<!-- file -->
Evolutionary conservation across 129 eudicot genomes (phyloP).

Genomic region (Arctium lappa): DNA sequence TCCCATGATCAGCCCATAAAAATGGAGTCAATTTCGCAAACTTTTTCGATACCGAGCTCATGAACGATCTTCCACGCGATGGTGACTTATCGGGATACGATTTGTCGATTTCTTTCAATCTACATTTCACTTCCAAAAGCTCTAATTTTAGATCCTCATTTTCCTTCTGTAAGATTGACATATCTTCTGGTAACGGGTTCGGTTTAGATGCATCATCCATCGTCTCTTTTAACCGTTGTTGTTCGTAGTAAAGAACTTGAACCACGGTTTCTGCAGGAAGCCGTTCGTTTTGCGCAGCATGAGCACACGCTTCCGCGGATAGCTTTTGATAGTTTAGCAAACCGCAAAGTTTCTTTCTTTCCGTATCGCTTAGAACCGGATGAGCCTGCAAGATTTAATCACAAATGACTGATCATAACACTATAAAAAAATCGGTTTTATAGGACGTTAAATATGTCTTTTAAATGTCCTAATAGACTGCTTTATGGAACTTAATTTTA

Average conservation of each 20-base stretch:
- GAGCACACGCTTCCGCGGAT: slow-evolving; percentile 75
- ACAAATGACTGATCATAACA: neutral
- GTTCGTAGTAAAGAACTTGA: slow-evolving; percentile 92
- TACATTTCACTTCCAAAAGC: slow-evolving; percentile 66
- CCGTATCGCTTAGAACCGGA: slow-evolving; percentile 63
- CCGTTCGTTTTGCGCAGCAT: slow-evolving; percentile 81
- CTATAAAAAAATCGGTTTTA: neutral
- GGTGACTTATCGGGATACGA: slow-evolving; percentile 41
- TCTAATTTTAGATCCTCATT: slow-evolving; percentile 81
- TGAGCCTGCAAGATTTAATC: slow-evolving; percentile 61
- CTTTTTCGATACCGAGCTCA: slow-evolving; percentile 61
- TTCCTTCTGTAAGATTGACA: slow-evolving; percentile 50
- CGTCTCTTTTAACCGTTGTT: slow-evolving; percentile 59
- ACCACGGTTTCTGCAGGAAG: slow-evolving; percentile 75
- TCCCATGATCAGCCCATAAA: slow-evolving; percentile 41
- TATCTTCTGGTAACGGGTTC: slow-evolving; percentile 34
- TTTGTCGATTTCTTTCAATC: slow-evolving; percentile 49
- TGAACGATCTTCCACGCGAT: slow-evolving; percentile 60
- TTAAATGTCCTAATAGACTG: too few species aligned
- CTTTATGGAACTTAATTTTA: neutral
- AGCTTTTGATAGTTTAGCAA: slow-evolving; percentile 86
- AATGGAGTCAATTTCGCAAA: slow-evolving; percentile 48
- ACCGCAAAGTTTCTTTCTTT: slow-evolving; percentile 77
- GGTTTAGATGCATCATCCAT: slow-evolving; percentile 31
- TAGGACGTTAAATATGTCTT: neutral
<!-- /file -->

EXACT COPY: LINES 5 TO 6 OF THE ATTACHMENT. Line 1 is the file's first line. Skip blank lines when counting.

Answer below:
- ACAAATGACTGATCATAACA: neutral
- GTTCGTAGTAAAGAACTTGA: slow-evolving; percentile 92